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Mass in a fatty liver
  1. Dirk J van der Windt1,
  2. Gregory C Wilson1,
  3. Ioannis A Ziogas1,
  4. Samer Tohme1,
  5. Alessandro Furlan2,
  6. Michael A Nalesnik3,
  7. David A Geller1
  1. 1 Department of Surgery, Division of Hepatobiliary and Pancreatic Surgery, University of Pittsburgh Medical Center, Pittsburgh, Pennsylvania, USA
  2. 2 Department of Radiology, Abdominal Imaging Division, University of Pittsburgh Medical Center, Pittsburgh, Pennsylvania, USA
  3. 3 Department of Pathology, University of Pittsburgh Medical Center, Pittsburgh, Pennsylvania, USA
  1. Correspondence to Dr Dirk J van der Windt, University of Pittsburgh Medical Center, Liver Cancer Center, UPMC Montefiore 7 South, 3459 Fifth Ave, Pittsburgh, PA 15260, USA; vanderwindtd{at}

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A 39-year-old man was referred to our clinic for liver diseases for a liver mass incidentally found on CT done to rule out kidney stones (figure 1A). In our clinic, he was asymptomatic with regular bowel habits. He denied episodes of jaundice, did not have skin tattoos, never smoked or used illicit drugs and rarely consumed alcohol. His lifestyle was sedentary, and his diet consisted predominantly of fast food. His medical history included arterial hypertension and hyperlipidaemia. Several years prior, he had undergone a laparoscopic cholecystectomy. His obese abdomen (body mass index 36 kg/m2) was non-tender to palpation. On laboratory analysis, white blood cell count, haemoglobin, platelet count, bilirubin, liver transaminases and international normalised ratio (INR) were within …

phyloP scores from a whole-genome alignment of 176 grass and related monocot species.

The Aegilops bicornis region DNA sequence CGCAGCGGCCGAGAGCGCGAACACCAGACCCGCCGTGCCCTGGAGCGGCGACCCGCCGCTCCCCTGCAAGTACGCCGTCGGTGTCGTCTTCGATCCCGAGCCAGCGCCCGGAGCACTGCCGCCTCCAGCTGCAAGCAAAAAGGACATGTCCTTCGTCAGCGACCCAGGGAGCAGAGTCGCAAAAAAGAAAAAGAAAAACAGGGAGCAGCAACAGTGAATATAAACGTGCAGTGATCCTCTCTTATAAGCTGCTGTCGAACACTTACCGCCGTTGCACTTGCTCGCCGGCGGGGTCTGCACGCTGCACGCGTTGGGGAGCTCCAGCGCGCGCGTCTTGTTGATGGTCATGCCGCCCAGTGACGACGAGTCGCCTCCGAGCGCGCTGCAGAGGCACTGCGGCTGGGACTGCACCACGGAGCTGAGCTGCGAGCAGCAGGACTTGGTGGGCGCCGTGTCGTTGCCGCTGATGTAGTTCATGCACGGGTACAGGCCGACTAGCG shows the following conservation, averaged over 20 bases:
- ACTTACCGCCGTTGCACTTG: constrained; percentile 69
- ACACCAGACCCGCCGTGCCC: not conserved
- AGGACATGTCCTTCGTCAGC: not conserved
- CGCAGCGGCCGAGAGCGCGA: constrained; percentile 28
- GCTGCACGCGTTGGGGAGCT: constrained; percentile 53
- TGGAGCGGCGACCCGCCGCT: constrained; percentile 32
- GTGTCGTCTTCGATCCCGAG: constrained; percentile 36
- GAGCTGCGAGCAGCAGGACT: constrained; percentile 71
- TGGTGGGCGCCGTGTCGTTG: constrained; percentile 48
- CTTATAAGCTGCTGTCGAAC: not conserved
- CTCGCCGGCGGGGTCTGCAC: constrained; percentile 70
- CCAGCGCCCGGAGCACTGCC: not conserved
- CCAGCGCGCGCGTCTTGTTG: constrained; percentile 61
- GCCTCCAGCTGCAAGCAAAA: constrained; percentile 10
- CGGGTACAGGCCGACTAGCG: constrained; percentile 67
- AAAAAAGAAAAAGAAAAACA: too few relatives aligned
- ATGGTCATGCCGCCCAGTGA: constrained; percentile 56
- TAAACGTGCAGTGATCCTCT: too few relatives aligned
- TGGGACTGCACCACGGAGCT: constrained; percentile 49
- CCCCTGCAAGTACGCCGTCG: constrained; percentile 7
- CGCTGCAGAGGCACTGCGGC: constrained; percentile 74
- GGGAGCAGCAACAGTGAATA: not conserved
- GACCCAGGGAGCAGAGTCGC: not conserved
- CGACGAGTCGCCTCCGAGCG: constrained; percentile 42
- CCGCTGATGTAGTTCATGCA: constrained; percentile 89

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  • Contributors DJvdW and IAZ wrote the manuscript. GCW, AF and MAN provided the images and interpretation thereof. ST and DAG edited the manuscript. All the authors approved the final article.

  • Funding The authors have not declared a specific grant for this research from any funding agency in the public, commercial or not-for-profit sectors.

  • Competing interests None declared.

  • Patient consent for publication Obtained.

  • Provenance and peer review Not commissioned; externally peer reviewed.